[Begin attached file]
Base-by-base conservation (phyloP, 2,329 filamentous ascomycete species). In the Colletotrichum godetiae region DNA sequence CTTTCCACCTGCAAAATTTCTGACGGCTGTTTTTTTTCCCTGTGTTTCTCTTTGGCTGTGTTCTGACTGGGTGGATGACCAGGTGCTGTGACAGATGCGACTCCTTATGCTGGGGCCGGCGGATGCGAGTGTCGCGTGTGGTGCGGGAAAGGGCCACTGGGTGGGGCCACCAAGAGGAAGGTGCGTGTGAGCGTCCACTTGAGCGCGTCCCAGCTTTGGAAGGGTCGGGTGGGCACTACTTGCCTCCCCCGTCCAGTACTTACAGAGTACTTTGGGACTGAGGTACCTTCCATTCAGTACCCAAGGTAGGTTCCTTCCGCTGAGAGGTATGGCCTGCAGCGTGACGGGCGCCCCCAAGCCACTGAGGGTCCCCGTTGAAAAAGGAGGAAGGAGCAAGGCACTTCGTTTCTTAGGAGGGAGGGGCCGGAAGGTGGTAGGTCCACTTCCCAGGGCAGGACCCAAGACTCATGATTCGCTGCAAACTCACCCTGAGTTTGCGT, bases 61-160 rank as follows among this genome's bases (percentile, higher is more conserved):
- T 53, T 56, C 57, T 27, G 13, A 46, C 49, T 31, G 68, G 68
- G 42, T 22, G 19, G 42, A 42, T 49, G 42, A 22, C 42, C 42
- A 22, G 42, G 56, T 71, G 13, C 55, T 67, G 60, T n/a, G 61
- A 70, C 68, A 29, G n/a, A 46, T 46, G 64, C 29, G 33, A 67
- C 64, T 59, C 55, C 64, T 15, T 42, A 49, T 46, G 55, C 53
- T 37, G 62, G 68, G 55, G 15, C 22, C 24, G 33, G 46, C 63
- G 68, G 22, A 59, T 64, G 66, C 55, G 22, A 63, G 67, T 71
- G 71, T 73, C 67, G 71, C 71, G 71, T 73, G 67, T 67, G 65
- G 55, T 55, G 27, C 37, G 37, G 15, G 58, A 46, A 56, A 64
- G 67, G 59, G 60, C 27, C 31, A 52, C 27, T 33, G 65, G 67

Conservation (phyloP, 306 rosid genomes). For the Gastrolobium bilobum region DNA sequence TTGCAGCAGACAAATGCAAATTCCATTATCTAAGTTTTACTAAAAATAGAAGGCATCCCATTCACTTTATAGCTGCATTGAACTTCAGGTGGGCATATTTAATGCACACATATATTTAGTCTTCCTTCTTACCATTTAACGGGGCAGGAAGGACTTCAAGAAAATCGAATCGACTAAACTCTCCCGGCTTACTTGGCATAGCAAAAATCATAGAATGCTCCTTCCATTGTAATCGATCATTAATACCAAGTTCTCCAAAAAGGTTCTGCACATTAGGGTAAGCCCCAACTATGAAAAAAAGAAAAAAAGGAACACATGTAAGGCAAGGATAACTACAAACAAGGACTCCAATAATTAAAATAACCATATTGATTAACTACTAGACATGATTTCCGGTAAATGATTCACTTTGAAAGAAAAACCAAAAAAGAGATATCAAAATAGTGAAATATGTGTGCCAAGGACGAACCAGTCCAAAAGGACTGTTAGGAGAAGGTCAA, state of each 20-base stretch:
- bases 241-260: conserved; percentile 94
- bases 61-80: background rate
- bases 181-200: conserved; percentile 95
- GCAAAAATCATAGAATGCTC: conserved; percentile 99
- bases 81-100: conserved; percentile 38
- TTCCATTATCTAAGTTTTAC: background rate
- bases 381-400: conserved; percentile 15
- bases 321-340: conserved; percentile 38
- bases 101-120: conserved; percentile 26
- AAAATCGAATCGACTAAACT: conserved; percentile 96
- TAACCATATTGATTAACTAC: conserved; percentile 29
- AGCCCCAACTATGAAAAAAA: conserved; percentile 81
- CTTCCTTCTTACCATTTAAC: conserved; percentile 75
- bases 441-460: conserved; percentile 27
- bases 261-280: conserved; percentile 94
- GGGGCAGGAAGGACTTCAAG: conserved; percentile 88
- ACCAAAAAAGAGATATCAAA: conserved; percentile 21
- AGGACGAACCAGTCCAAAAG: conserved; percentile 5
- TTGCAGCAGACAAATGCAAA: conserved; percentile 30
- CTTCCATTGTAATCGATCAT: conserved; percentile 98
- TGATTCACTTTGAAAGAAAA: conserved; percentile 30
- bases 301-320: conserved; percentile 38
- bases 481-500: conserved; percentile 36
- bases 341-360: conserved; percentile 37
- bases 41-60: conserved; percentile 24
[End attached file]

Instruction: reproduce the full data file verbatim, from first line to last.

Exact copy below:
Base-by-base conservation (phyloP, 2,329 filamentous ascomycete species). In the Colletotrichum godetiae region DNA sequence CTTTCCACCTGCAAAATTTCTGACGGCTGTTTTTTTTCCCTGTGTTTCTCTTTGGCTGTGTTCTGACTGGGTGGATGACCAGGTGCTGTGACAGATGCGACTCCTTATGCTGGGGCCGGCGGATGCGAGTGTCGCGTGTGGTGCGGGAAAGGGCCACTGGGTGGGGCCACCAAGAGGAAGGTGCGTGTGAGCGTCCACTTGAGCGCGTCCCAGCTTTGGAAGGGTCGGGTGGGCACTACTTGCCTCCCCCGTCCAGTACTTACAGAGTACTTTGGGACTGAGGTACCTTCCATTCAGTACCCAAGGTAGGTTCCTTCCGCTGAGAGGTATGGCCTGCAGCGTGACGGGCGCCCCCAAGCCACTGAGGGTCCCCGTTGAAAAAGGAGGAAGGAGCAAGGCACTTCGTTTCTTAGGAGGGAGGGGCCGGAAGGTGGTAGGTCCACTTCCCAGGGCAGGACCCAAGACTCATGATTCGCTGCAAACTCACCCTGAGTTTGCGT, bases 61-160 rank as follows among this genome's bases (percentile, higher is more conserved):
- T 53, T 56, C 57, T 27, G 13, A 46, C 49, T 31, G 68, G 68
- G 42, T 22, G 19, G 42, A 42, T 49, G 42, A 22, C 42, C 42
- A 22, G 42, G 56, T 71, G 13, C 55, T 67, G 60, T n/a, G 61
- A 70, C 68, A 29, G n/a, A 46, T 46, G 64, C 29, G 33, A 67
- C 64, T 59, C 55, C 64, T 15, T 42, A 49, T 46, G 55, C 53
- T 37, G 62, G 68, G 55, G 15, C 22, C 24, G 33, G 46, C 63
- G 68, G 22, A 59, T 64, G 66, C 55, G 22, A 63, G 67, T 71
- G 71, T 73, C 67, G 71, C 71, G 71, T 73, G 67, T 67, G 65
- G 55, T 55, G 27, C 37, G 37, G 15, G 58, A 46, A 56, A 64
- G 67, G 59, G 60, C 27, C 31, A 52, C 27, T 33, G 65, G 67

Conservation (phyloP, 306 rosid genomes). For the Gastrolobium bilobum region DNA sequence TTGCAGCAGACAAATGCAAATTCCATTATCTAAGTTTTACTAAAAATAGAAGGCATCCCATTCACTTTATAGCTGCATTGAACTTCAGGTGGGCATATTTAATGCACACATATATTTAGTCTTCCTTCTTACCATTTAACGGGGCAGGAAGGACTTCAAGAAAATCGAATCGACTAAACTCTCCCGGCTTACTTGGCATAGCAAAAATCATAGAATGCTCCTTCCATTGTAATCGATCATTAATACCAAGTTCTCCAAAAAGGTTCTGCACATTAGGGTAAGCCCCAACTATGAAAAAAAGAAAAAAAGGAACACATGTAAGGCAAGGATAACTACAAACAAGGACTCCAATAATTAAAATAACCATATTGATTAACTACTAGACATGATTTCCGGTAAATGATTCACTTTGAAAGAAAAACCAAAAAAGAGATATCAAAATAGTGAAATATGTGTGCCAAGGACGAACCAGTCCAAAAGGACTGTTAGGAGAAGGTCAA, state of each 20-base stretch:
- bases 241-260: conserved; percentile 94
- bases 61-80: background rate
- bases 181-200: conserved; percentile 95
- GCAAAAATCATAGAATGCTC: conserved; percentile 99
- bases 81-100: conserved; percentile 38
- TTCCATTATCTAAGTTTTAC: background rate
- bases 381-400: conserved; percentile 15
- bases 321-340: conserved; percentile 38
- bases 101-120: conserved; percentile 26
- AAAATCGAATCGACTAAACT: conserved; percentile 96
- TAACCATATTGATTAACTAC: conserved; percentile 29
- AGCCCCAACTATGAAAAAAA: conserved; percentile 81
- CTTCCTTCTTACCATTTAAC: conserved; percentile 75
- bases 441-460: conserved; percentile 27
- bases 261-280: conserved; percentile 94
- GGGGCAGGAAGGACTTCAAG: conserved; percentile 88
- ACCAAAAAAGAGATATCAAA: conserved; percentile 21
- AGGACGAACCAGTCCAAAAG: conserved; percentile 5
- TTGCAGCAGACAAATGCAAA: conserved; percentile 30
- CTTCCATTGTAATCGATCAT: conserved; percentile 98
- TGATTCACTTTGAAAGAAAA: conserved; percentile 30
- bases 301-320: conserved; percentile 38
- bases 481-500: conserved; percentile 36
- bases 341-360: conserved; percentile 37
- bases 41-60: conserved; percentile 24